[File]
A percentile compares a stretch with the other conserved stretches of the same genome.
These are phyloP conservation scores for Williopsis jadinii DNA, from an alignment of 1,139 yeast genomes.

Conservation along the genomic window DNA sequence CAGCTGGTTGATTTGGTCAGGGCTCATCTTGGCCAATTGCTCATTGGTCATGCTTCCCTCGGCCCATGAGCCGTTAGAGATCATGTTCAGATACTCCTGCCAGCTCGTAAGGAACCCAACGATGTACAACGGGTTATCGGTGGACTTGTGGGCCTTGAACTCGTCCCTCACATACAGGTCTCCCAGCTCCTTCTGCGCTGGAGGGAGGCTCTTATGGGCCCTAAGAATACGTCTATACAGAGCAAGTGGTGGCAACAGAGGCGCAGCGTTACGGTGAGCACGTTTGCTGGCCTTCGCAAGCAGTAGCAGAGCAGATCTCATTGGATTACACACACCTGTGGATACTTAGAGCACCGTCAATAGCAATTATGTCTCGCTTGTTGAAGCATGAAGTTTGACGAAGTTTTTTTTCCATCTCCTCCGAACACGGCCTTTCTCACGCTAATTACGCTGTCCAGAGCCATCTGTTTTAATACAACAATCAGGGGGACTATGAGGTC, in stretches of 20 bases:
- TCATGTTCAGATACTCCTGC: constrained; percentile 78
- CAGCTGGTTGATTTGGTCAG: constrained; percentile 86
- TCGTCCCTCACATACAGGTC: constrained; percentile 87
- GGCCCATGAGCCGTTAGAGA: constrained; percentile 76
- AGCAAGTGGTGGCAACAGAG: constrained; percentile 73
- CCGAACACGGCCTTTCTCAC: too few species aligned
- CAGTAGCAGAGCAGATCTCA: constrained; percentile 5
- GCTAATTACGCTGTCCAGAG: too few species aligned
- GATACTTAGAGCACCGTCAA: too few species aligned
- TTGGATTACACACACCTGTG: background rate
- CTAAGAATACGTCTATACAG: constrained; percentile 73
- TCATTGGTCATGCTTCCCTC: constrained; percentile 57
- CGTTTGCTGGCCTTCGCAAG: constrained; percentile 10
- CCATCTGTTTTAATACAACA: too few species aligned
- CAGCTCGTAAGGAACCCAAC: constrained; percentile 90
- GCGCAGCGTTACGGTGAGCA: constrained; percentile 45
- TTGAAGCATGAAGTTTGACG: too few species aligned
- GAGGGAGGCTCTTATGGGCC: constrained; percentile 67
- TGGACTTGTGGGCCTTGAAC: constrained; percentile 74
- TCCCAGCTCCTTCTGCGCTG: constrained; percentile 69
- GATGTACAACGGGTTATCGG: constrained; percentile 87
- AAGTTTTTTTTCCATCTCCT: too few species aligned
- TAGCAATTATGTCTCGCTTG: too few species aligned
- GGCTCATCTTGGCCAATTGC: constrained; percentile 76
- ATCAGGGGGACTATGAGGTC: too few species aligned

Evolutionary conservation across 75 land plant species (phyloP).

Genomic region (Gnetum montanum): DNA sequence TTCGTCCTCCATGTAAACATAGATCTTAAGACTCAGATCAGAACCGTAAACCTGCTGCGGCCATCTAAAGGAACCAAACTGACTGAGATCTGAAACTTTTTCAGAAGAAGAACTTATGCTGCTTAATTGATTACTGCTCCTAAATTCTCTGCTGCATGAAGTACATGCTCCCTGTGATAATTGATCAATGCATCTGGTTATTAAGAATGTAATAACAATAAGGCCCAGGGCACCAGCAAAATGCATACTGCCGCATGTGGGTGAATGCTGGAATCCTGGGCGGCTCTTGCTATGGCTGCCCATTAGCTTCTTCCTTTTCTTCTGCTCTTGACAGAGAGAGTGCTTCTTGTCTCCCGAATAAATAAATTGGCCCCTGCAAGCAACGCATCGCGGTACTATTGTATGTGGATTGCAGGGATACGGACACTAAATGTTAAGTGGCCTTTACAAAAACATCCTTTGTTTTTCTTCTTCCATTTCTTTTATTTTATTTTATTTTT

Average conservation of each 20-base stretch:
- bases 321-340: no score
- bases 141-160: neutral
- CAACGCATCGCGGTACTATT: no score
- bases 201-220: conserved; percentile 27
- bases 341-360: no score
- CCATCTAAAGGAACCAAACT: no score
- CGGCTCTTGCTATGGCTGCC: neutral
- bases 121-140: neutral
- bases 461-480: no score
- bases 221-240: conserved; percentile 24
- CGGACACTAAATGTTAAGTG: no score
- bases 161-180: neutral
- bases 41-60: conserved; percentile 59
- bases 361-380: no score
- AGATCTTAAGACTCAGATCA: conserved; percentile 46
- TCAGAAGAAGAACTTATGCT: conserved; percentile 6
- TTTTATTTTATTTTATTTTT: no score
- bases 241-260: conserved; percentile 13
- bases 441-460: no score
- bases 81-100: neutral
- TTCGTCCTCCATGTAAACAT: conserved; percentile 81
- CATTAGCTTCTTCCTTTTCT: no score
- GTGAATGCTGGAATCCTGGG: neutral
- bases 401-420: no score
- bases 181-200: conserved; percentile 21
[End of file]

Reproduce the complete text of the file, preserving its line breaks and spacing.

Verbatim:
A percentile compares a stretch with the other conserved stretches of the same genome.
These are phyloP conservation scores for Williopsis jadinii DNA, from an alignment of 1,139 yeast genomes.

Conservation along the genomic window DNA sequence CAGCTGGTTGATTTGGTCAGGGCTCATCTTGGCCAATTGCTCATTGGTCATGCTTCCCTCGGCCCATGAGCCGTTAGAGATCATGTTCAGATACTCCTGCCAGCTCGTAAGGAACCCAACGATGTACAACGGGTTATCGGTGGACTTGTGGGCCTTGAACTCGTCCCTCACATACAGGTCTCCCAGCTCCTTCTGCGCTGGAGGGAGGCTCTTATGGGCCCTAAGAATACGTCTATACAGAGCAAGTGGTGGCAACAGAGGCGCAGCGTTACGGTGAGCACGTTTGCTGGCCTTCGCAAGCAGTAGCAGAGCAGATCTCATTGGATTACACACACCTGTGGATACTTAGAGCACCGTCAATAGCAATTATGTCTCGCTTGTTGAAGCATGAAGTTTGACGAAGTTTTTTTTCCATCTCCTCCGAACACGGCCTTTCTCACGCTAATTACGCTGTCCAGAGCCATCTGTTTTAATACAACAATCAGGGGGACTATGAGGTC, in stretches of 20 bases:
- TCATGTTCAGATACTCCTGC: constrained; percentile 78
- CAGCTGGTTGATTTGGTCAG: constrained; percentile 86
- TCGTCCCTCACATACAGGTC: constrained; percentile 87
- GGCCCATGAGCCGTTAGAGA: constrained; percentile 76
- AGCAAGTGGTGGCAACAGAG: constrained; percentile 73
- CCGAACACGGCCTTTCTCAC: too few species aligned
- CAGTAGCAGAGCAGATCTCA: constrained; percentile 5
- GCTAATTACGCTGTCCAGAG: too few species aligned
- GATACTTAGAGCACCGTCAA: too few species aligned
- TTGGATTACACACACCTGTG: background rate
- CTAAGAATACGTCTATACAG: constrained; percentile 73
- TCATTGGTCATGCTTCCCTC: constrained; percentile 57
- CGTTTGCTGGCCTTCGCAAG: constrained; percentile 10
- CCATCTGTTTTAATACAACA: too few species aligned
- CAGCTCGTAAGGAACCCAAC: constrained; percentile 90
- GCGCAGCGTTACGGTGAGCA: constrained; percentile 45
- TTGAAGCATGAAGTTTGACG: too few species aligned
- GAGGGAGGCTCTTATGGGCC: constrained; percentile 67
- TGGACTTGTGGGCCTTGAAC: constrained; percentile 74
- TCCCAGCTCCTTCTGCGCTG: constrained; percentile 69
- GATGTACAACGGGTTATCGG: constrained; percentile 87
- AAGTTTTTTTTCCATCTCCT: too few species aligned
- TAGCAATTATGTCTCGCTTG: too few species aligned
- GGCTCATCTTGGCCAATTGC: constrained; percentile 76
- ATCAGGGGGACTATGAGGTC: too few species aligned

Evolutionary conservation across 75 land plant species (phyloP).

Genomic region (Gnetum montanum): DNA sequence TTCGTCCTCCATGTAAACATAGATCTTAAGACTCAGATCAGAACCGTAAACCTGCTGCGGCCATCTAAAGGAACCAAACTGACTGAGATCTGAAACTTTTTCAGAAGAAGAACTTATGCTGCTTAATTGATTACTGCTCCTAAATTCTCTGCTGCATGAAGTACATGCTCCCTGTGATAATTGATCAATGCATCTGGTTATTAAGAATGTAATAACAATAAGGCCCAGGGCACCAGCAAAATGCATACTGCCGCATGTGGGTGAATGCTGGAATCCTGGGCGGCTCTTGCTATGGCTGCCCATTAGCTTCTTCCTTTTCTTCTGCTCTTGACAGAGAGAGTGCTTCTTGTCTCCCGAATAAATAAATTGGCCCCTGCAAGCAACGCATCGCGGTACTATTGTATGTGGATTGCAGGGATACGGACACTAAATGTTAAGTGGCCTTTACAAAAACATCCTTTGTTTTTCTTCTTCCATTTCTTTTATTTTATTTTATTTTT

Average conservation of each 20-base stretch:
- bases 321-340: no score
- bases 141-160: neutral
- CAACGCATCGCGGTACTATT: no score
- bases 201-220: conserved; percentile 27
- bases 341-360: no score
- CCATCTAAAGGAACCAAACT: no score
- CGGCTCTTGCTATGGCTGCC: neutral
- bases 121-140: neutral
- bases 461-480: no score
- bases 221-240: conserved; percentile 24
- CGGACACTAAATGTTAAGTG: no score
- bases 161-180: neutral
- bases 41-60: conserved; percentile 59
- bases 361-380: no score
- AGATCTTAAGACTCAGATCA: conserved; percentile 46
- TCAGAAGAAGAACTTATGCT: conserved; percentile 6
- TTTTATTTTATTTTATTTTT: no score
- bases 241-260: conserved; percentile 13
- bases 441-460: no score
- bases 81-100: neutral
- TTCGTCCTCCATGTAAACAT: conserved; percentile 81
- CATTAGCTTCTTCCTTTTCT: no score
- GTGAATGCTGGAATCCTGGG: neutral
- bases 401-420: no score
- bases 181-200: conserved; percentile 21